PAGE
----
Catalan Independence: What Happens Next After Crunch Speech By Region's President?

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Two men wear paper crowns and separatist Catalonian flags at a rally in support of independence in Barcelona, Spain, on October 10. Ivan Alvarado/Reuters

Carles Puigdemont, the president of the northeastern Spanish region of Catalonia, used a crucial parliamentary speech Tuesday to call for dialogue and stopped short of declaring independence, despite the pro-secession result of a recent, disputed referendum.

Tuesday's announcement marks the start of a new chapter in what is arguably Spain's most serious political crisis since its emergence from dictatorship in the mid-1970s. How did we get here, and what happens now?

The Story So Far

Following a prior referendum on Catalonia's independence in 2014—which delivered a pro-secession result but was not considered valid by Madrid—and the victory for a pro-independence coalition in the November 2016 Catalan elections, the Catalan government said it was preparing for the possibility of becoming a new country, pending the approval of the Catalan people.

"This is our last milestone," Puigdemont told Newsweek in 2016, speaking of the next independence referendum that, at that point, was in the early planning stages.

On October 1, the Catalan government finally held what it called a valid referendum, but Madrid considered it an unconstitutional and nonbinding act of protest. The result saw 90 percent of voters backing independence, but less than half of the population turned out amid a heavy-handed national police crackdown on voters and polling places.

Tensions have only escalated since, with Spain's King Felipe VI making an unusual political intervention to say that the referendum's organizers had put themselves "outside the law."

On the other side, the Catalan government has complained of police brutality during the referendum and said that the Spanish government was seeking to stifle democracy.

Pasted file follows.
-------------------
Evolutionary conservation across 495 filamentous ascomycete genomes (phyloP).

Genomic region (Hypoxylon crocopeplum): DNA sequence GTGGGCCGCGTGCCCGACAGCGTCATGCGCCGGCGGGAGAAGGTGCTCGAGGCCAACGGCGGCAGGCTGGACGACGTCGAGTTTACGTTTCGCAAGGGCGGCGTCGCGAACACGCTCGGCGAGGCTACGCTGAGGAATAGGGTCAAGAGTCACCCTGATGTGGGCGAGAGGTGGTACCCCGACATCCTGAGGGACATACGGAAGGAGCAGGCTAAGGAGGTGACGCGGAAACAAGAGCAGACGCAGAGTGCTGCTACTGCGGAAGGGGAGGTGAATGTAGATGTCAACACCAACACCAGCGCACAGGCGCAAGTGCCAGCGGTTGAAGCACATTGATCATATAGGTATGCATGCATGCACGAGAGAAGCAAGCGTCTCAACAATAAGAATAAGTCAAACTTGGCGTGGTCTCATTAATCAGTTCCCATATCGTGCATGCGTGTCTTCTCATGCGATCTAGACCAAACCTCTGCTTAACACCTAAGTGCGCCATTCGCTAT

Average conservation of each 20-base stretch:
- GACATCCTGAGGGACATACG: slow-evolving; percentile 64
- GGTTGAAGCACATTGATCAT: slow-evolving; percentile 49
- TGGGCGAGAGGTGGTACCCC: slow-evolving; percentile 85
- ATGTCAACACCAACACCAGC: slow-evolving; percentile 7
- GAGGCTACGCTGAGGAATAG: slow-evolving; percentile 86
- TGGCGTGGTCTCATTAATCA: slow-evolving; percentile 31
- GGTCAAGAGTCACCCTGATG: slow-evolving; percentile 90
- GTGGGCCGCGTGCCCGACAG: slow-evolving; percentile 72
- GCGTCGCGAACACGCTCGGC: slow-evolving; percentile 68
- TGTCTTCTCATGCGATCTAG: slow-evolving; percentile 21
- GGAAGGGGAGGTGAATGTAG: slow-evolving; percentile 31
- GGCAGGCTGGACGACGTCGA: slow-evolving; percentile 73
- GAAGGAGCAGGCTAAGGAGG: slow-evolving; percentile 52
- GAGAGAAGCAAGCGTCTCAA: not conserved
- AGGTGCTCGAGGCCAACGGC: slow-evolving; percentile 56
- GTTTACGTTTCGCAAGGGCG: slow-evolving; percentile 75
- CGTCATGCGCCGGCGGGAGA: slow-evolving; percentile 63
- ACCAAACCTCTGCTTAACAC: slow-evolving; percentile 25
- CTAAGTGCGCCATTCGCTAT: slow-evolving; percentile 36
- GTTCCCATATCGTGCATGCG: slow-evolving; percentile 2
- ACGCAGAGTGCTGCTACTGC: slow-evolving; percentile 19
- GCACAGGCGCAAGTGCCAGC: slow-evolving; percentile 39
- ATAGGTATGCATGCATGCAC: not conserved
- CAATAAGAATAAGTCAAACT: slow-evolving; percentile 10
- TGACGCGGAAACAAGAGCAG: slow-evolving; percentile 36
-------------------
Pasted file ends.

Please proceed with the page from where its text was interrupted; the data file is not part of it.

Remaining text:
A Suspended Declaration

In a speech before the regional parliament Tuesday, Puigdemont said that he was seeking a mandate from lawmakers to declare independence but that the effects of any such declaration would be "suspended" to allow for "dialogue."

"We have to calm down these tensions, and we have to go step by step towards our goal and to what people have asked for," he said.

That puts the ball in Madrid's court. The Spanish government could agree to mediation between the two sides, which would allow them to come to an agreement short of Catalonia simply declaring its independence. The Catalan government would like these talks to lead to an offer of a legal referendum, but few in the Spanish capital back such a prospect.

Alternatively, Madrid could take a tougher route. Article 155 of the Spanish constitution allows the central government to take control over all or part of the region's affairs. That would likely spark a big backlash from independence supporters.

In his speech, Puigdemont called for calm and for dialogue. "To these people who are scared, I am with you; I am with those people, I want to calm them. The government of Catalonia will be firmly with democracy, with tolerance, with dialogue, with respect towards people who disagree with us," he said.

But after the past week, bad feelings run deep. Whatever happens next, the political gulf between Madrid and Barcelona will take some time to heal, if it ever can.